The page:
What is math? How do our minds process it, and what does that tell us about how to teach it?

Questions to consider

  • What elements of Teach For America’s national vision for math instruction ring true for you? What does this mean for your instruction?
  • What elements of our regional “beliefs of effective math teachers” ring true for you? What does this mean for your instruction?
  • How do you plan to incorporate the Common Core’s “Standards for Mathematical Practice” into your classroom?
  • What are the fundamental ideas of your course or grade-level? How will those ideas develop in future courses? What will your students be able to do if they deeply understand those ideas?

Resources to consult

  • Dan Meyer’s well-known TED talk about how “Math class needs a makeover.” There is a very active (and useful) community of math-teacher bloggers on the Internet, and Dan’s blog is a good entry point into that world. Contact Boyce if you’re interested to hear about other useful blogs to read. Here is one particularly useful post.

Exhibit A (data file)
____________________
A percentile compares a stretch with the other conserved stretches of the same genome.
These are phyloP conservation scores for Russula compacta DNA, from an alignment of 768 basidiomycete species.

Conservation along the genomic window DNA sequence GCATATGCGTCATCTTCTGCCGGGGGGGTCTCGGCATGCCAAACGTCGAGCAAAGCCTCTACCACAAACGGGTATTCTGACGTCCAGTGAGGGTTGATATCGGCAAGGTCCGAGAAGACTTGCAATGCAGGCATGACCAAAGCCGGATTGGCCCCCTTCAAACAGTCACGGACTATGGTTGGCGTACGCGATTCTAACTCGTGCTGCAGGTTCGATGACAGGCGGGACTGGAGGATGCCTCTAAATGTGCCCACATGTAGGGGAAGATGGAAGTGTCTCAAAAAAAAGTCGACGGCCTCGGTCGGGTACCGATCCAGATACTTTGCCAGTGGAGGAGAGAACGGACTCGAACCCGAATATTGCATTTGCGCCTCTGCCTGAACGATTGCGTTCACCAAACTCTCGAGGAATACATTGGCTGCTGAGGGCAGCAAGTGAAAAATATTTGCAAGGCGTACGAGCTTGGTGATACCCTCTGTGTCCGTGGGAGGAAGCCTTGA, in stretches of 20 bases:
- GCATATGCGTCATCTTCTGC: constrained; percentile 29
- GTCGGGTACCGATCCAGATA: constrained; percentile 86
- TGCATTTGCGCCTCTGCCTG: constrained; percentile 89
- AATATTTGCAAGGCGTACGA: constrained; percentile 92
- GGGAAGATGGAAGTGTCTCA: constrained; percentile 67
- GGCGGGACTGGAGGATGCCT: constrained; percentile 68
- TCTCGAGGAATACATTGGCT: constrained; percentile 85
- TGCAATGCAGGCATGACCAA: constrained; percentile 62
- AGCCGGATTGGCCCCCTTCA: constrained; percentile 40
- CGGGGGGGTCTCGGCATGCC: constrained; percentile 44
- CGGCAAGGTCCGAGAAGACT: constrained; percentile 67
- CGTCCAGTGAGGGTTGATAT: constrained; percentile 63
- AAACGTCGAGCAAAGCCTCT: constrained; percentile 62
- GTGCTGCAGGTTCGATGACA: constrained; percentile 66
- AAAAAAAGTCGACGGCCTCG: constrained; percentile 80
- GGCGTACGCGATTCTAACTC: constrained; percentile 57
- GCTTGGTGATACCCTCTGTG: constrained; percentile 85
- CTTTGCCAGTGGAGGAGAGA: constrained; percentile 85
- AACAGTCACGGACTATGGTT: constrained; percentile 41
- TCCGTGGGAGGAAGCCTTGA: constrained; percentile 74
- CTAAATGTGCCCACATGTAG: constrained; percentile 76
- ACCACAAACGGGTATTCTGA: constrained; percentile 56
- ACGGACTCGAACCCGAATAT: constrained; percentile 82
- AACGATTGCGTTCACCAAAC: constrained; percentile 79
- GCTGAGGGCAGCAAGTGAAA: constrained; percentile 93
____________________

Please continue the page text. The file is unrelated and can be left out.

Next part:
• Teaching Learning in Mathematics” is one of the most useful overviews of different models of teaching math.
  • A list of classroom actions and a teacher rubric aligned to the Common Core Standards for Practice.
  • Progressions” for the Common Core standards, which include in-depth conceptual explanations of how content builds through various grade levels.
  • A can of Coke leads to a piece of pi,” an article by Marilyn Burns that explores the difference between “logical ideas” and “symbols and conventions,” and how students learn each.
  • The famous “Benny” study that shows how students might demonstrate mastery without fully understanding content.

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